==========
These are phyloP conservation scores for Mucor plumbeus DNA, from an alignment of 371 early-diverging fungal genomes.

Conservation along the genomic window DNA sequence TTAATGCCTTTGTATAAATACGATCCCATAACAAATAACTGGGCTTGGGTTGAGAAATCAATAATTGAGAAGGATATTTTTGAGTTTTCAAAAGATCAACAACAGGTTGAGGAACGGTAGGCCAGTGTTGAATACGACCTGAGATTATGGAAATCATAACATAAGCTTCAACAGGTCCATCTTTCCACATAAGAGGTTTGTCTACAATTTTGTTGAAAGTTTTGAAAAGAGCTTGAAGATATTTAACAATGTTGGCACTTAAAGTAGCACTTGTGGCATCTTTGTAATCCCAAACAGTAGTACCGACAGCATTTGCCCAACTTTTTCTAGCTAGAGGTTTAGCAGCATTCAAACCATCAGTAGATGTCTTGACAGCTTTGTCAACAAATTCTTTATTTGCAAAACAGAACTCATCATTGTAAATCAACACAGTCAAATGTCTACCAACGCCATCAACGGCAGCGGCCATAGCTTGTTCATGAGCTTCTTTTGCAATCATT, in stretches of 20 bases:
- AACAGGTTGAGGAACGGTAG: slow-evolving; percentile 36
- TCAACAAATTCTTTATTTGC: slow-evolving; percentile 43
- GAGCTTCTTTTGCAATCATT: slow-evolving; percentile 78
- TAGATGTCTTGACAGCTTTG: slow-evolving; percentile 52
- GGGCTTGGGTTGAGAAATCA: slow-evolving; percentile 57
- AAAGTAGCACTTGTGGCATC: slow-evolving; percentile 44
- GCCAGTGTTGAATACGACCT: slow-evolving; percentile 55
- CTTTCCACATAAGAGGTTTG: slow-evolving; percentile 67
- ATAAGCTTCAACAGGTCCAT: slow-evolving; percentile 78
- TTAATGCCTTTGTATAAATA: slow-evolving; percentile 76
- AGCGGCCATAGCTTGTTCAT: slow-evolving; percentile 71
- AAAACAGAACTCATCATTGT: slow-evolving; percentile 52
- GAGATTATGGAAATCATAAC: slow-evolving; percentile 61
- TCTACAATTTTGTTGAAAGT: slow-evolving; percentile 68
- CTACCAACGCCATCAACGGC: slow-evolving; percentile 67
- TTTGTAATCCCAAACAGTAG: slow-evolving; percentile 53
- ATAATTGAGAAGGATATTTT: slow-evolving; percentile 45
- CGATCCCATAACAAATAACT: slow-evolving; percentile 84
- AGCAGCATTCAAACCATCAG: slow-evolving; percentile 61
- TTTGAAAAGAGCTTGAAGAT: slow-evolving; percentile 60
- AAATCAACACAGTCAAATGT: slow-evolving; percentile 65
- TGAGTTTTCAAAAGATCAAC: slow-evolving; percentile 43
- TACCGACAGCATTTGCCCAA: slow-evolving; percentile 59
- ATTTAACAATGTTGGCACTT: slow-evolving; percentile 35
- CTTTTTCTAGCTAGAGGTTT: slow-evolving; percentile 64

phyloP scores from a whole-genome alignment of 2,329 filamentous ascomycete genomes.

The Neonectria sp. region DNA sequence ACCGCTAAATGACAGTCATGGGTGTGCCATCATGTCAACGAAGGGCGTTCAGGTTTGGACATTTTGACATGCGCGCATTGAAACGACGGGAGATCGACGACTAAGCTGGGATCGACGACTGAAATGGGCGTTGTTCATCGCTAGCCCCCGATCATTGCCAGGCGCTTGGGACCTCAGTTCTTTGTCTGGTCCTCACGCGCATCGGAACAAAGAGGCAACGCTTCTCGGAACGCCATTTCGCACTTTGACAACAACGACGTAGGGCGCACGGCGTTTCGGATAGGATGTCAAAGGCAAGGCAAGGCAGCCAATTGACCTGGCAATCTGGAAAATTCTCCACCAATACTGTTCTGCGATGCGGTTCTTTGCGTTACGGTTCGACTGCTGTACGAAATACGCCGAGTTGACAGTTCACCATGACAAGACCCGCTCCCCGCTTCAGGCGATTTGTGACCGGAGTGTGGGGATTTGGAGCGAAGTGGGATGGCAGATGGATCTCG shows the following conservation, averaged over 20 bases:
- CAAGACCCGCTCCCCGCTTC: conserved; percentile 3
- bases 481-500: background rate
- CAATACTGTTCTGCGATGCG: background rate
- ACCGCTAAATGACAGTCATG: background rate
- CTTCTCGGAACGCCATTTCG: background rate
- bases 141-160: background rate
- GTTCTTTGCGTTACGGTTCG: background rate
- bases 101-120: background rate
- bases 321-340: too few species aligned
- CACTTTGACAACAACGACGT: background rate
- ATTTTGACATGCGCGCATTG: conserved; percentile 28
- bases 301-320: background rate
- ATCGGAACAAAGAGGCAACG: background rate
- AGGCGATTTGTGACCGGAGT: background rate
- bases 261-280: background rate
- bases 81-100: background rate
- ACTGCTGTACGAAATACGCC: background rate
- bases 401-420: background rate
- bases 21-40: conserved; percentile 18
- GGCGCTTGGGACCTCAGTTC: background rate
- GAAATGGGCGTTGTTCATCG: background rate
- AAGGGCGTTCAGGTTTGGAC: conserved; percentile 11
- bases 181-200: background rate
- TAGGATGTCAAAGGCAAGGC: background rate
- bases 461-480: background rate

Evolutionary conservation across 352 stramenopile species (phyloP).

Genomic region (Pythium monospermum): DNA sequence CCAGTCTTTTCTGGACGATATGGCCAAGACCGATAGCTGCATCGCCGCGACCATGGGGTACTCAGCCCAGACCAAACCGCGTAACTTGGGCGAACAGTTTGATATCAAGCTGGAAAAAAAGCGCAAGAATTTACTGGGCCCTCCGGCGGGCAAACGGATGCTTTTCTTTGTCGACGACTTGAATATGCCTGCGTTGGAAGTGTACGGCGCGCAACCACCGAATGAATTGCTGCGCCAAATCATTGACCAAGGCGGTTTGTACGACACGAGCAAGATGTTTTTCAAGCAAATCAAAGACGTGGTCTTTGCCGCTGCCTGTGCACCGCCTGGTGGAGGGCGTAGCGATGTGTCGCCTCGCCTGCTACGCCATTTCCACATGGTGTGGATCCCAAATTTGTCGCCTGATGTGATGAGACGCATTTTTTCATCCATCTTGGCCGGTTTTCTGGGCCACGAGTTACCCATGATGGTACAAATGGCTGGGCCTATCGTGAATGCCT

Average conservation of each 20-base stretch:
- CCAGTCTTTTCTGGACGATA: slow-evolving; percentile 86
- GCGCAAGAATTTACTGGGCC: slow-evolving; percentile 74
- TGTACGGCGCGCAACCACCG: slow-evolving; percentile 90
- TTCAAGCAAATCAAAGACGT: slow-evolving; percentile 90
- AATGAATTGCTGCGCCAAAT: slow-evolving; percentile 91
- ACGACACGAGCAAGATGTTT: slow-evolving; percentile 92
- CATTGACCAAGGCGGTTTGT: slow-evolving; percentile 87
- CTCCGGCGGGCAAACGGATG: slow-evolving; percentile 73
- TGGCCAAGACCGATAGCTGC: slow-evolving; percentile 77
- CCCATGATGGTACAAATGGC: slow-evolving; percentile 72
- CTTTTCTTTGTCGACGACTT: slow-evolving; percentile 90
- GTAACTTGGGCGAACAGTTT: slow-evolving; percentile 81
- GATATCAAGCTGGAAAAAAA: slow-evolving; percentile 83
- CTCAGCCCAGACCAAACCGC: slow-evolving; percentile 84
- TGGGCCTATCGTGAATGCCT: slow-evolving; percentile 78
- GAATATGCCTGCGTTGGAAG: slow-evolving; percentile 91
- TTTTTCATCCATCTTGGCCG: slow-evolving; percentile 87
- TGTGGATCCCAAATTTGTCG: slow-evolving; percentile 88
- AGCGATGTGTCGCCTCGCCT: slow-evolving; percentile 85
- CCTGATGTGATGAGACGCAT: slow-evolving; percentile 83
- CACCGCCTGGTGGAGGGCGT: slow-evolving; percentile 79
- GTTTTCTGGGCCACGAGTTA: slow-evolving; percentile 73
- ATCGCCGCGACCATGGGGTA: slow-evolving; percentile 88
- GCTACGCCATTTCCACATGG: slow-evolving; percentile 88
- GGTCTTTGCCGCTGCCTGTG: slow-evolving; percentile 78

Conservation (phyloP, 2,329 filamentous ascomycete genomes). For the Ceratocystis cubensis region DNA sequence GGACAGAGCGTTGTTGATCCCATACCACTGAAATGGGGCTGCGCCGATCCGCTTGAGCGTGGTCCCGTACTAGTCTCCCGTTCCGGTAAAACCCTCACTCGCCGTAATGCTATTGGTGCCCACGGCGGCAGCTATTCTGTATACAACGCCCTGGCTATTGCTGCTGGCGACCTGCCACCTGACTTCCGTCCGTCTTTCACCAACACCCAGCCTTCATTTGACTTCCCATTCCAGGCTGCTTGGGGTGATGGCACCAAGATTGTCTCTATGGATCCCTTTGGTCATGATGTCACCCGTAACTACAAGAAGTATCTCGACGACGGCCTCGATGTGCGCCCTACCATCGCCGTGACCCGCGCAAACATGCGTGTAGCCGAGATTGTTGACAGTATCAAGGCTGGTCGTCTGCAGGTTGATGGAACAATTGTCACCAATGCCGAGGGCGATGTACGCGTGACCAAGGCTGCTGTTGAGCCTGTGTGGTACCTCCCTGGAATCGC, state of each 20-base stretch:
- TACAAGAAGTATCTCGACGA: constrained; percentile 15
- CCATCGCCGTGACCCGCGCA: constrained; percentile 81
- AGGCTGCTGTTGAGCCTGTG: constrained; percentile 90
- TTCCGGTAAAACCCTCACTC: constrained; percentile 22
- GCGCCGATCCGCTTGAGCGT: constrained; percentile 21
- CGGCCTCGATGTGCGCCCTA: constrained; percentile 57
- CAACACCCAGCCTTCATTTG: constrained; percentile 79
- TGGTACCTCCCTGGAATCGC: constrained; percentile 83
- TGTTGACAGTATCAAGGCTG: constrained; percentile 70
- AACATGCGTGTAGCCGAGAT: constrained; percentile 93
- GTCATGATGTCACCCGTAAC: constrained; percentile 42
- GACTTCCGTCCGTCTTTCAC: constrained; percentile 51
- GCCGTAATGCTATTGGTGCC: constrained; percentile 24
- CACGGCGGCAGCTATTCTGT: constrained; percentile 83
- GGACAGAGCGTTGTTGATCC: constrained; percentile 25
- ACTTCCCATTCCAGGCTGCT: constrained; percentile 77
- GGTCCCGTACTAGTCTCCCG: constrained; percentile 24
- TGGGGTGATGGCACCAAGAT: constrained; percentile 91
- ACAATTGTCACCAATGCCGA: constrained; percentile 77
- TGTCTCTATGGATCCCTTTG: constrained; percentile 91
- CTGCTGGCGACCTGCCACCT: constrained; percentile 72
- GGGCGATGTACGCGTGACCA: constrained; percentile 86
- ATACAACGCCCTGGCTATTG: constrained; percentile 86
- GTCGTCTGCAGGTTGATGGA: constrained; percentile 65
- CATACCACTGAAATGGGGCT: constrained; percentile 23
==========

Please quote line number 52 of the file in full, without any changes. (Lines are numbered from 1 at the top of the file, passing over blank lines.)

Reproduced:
- bases 181-200: background rate